From: glen mccready To: 0xdeadbeef@substance.abuse.blackdown.org Date: Tue, 22 Aug 1995 18:08:28 -0400


------- Forwarded Message

Date:    Tue, 22 Aug 1995 12:05:02 -0400
From:    bostic@bsdi.com (Keith Bostic)
Subject: PCBs reduce penis size.

Forwarded-by: JR Oldroyd <jr@opal.com>
Forwarded-by: montague@world.std.com (Peter Montague)

               RACHEL'S HAZARDOUS WASTE NEWS #372
                     ---January 13, 1994---
                           HEADLINE:
                    PCBs DIMINISH PENIS SIZE
                           ==========
                Environmental Research Foundation
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          Fax (410) 263-8944; Internet: erf@igc.apc.org
                           ==========
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PCBS DIMINISH PENIS SIZE

Boys in Taiwan exposed to PCBs while in their mothers' womb
develop smaller penises as they mature, compared to normal boys
in Taiwan, according to a brief article this month in SCIENTIFIC
AMERICAN.[1] PCBs (polychlorinated biphenyls) are a group of
industrial chemicals manufactured and released into the
environment in megaton quantities by Monsanto and its licensees
between 1929 and 1976.[2]

The finding of small penises among PCB-exposed human males tends
to confirm that humans and wildlife are affected similarly by
exposure to "endocrine-disrupting chemicals" such as PCBs,
dioxin, DDT, and dozens of others.  (See RHWN #249, #263, #264,
#323, #327, #334, #337, #364, #365.)  The endocrine system, in
wildlife and humans, is a complex set of bodily organs and
tissues whose activities are coordinated by chemical messengers,
called hormones, that control growth, development and behavior.
In recent years, evidence has accumulated that several dozen
pesticides and other industrial chemicals mimic, or interfere
with, hormones and thus disrupt the endrocine system.  In both
wildlife and humans, it is the reproductive system seems most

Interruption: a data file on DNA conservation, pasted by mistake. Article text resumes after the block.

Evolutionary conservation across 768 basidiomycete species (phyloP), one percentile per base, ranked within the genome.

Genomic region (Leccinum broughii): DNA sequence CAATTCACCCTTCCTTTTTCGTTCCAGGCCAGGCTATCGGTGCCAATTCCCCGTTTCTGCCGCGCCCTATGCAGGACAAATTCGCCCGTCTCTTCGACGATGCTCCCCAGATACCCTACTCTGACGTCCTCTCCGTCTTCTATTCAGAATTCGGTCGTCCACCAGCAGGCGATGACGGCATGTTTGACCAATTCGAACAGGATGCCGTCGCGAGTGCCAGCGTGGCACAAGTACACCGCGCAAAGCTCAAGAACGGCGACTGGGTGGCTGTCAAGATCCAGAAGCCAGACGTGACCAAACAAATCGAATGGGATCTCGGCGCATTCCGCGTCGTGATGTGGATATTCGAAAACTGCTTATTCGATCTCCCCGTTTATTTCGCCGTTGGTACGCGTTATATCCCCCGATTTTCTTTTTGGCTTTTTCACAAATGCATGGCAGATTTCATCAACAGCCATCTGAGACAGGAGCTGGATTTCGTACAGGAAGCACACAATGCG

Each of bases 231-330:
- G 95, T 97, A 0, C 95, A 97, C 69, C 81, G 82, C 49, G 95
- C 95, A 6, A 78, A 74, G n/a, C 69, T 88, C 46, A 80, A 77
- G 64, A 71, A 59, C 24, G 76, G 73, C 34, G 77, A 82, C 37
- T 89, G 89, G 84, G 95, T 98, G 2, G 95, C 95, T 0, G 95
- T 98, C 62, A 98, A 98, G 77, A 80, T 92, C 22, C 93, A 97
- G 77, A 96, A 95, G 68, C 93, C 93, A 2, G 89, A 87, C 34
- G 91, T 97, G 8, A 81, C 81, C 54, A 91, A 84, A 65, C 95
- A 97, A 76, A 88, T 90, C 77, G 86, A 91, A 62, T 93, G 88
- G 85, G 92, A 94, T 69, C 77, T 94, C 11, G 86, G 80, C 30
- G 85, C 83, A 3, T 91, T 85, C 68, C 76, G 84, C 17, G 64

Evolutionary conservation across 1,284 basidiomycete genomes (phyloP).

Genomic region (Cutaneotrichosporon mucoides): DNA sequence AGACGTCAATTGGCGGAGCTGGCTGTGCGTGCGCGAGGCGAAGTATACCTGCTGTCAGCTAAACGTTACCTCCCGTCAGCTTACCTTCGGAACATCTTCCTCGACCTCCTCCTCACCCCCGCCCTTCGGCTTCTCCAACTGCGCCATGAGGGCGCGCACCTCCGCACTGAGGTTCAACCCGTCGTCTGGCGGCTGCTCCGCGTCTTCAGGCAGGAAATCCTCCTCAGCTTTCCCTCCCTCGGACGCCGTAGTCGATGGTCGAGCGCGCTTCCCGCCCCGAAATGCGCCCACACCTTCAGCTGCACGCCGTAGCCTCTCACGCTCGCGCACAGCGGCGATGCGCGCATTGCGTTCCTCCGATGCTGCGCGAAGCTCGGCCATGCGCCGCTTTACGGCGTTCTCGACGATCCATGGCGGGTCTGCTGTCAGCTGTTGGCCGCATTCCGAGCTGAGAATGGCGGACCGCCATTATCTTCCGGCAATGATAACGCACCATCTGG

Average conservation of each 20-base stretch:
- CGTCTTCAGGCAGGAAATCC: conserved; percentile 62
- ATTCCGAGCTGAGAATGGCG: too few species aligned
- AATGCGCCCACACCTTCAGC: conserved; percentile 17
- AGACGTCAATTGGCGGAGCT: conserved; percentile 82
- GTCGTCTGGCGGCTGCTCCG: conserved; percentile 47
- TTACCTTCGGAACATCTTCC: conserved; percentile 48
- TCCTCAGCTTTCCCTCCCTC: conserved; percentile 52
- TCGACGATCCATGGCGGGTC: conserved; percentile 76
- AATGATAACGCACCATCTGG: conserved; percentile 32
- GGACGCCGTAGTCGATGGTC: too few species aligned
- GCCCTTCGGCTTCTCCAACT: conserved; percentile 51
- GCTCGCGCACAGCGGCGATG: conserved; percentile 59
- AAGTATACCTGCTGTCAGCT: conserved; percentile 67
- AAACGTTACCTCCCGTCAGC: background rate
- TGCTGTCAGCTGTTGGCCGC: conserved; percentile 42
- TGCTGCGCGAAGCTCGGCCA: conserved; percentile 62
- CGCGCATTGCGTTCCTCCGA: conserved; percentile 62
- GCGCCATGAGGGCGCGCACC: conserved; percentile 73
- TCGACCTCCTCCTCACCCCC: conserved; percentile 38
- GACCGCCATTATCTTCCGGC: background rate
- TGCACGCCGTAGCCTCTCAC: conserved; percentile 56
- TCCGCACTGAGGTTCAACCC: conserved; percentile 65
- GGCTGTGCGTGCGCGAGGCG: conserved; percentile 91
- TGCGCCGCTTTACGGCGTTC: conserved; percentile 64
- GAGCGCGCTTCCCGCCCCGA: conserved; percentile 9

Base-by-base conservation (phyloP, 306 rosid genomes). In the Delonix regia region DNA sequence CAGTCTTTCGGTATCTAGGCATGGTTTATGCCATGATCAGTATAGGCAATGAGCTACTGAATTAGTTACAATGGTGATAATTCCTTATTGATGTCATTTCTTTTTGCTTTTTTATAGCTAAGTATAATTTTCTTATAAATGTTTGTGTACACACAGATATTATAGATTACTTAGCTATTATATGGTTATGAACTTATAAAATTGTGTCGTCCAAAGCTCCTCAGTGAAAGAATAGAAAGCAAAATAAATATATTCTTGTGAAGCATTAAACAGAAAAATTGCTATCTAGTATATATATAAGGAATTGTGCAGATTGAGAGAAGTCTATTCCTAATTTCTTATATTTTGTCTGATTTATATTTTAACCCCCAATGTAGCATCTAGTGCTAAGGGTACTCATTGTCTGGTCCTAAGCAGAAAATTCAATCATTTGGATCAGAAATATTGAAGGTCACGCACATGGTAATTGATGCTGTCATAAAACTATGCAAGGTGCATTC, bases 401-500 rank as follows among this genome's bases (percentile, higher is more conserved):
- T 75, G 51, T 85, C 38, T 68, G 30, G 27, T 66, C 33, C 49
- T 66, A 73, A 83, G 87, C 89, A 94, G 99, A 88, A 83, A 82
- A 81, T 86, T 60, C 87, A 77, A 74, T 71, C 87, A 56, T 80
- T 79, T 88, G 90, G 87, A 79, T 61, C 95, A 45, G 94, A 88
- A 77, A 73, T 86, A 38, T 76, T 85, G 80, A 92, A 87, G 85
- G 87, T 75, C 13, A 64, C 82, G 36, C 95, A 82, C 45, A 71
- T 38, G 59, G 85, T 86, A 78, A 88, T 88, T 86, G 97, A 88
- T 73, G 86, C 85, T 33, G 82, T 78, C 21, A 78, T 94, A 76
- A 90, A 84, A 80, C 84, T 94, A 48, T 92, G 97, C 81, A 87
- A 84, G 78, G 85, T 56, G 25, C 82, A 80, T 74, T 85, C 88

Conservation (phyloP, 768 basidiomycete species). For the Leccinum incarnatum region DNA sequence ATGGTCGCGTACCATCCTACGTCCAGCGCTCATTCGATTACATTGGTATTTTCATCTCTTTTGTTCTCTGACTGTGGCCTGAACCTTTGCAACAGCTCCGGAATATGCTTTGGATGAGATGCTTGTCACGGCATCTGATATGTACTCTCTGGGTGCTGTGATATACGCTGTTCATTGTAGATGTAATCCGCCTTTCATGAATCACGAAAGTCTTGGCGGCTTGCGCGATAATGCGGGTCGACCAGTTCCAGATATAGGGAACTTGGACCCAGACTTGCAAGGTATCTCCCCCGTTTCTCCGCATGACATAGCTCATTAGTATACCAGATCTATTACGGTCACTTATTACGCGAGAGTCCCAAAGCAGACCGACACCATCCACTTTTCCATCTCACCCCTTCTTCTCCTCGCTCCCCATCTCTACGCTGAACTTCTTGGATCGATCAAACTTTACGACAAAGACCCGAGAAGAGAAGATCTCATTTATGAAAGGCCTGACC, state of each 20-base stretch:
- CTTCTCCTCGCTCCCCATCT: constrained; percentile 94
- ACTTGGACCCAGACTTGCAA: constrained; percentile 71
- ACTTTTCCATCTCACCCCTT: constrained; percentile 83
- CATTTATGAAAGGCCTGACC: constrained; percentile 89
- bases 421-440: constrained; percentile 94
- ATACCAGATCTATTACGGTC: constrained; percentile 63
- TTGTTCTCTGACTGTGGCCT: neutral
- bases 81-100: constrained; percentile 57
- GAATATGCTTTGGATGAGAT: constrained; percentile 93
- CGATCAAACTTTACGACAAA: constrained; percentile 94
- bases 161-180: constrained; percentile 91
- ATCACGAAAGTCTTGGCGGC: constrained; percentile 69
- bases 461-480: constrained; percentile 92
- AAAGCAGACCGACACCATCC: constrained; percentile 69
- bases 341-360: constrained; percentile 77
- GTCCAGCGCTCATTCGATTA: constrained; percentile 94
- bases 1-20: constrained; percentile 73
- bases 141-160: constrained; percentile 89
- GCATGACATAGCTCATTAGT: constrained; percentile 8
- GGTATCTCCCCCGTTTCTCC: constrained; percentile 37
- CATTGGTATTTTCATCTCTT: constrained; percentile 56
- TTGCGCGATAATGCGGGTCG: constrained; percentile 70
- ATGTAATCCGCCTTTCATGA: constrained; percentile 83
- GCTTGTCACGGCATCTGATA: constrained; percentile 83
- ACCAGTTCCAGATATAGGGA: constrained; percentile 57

prone to disruption by hormone-like industrial pollutants.

SCIENCE NEWS reported this month that male alligators exposed to
pesticides in Florida are having difficulty reproducing, partly
because their penises are not developing to normal size.[3]
SCIENCE NEWS presented evidence from several sources that males
of many wildlife species (birds, fish, amphibians, and mammals)
are being "feminized" by exposure to low levels of pesticides and
other industrial chemicals that have been released into the
environment in huge quantities since World War II.

The boys in Taiwan were born to mothers who unwittingly consumed
PCB-contaminated rice oil during a 10-month period in 1979.  As
many as 2000 people consumed the contaminated oil.  The children
consumed no contaminated oil themselves; they were exposed before
birth to PCBs that were carried by their mothers' blood and
crossed the placenta; they may have also been exposed shortly
after birth by drinking their mothers' milk.  The rice oil
contained 100 parts per million (ppm) PCBs and 0.1 ppm PCDFs
[polychlorinated dibenzofurans, a potent dioxin-like poison].[4]
A new mother in the U.S. today has an average of one ppm PCBs in
her breast milk.

The children in Taiwan have been observed medically for many
years. They are known as the "yucheng" (or "oil disease")
children.  A similar PCB contamination event ("yusho") occurred
in Japan in 1968.

When 115 yucheng children were examined in 1985 they were less
developed than a control group of children on 32 of 33 different
measures.  They were delayed, compared to controls, in the age at
which they performed tasks such as saying phrases and sentences,
turning pages, carrying out requests, pointing to body parts,
holding pencils, and catching a ball.

The yucheng children also had a variety of physical defects at
birth, including dark colored heads, faces and genitals, and
abnormal nails that were often dark and ridged, split, or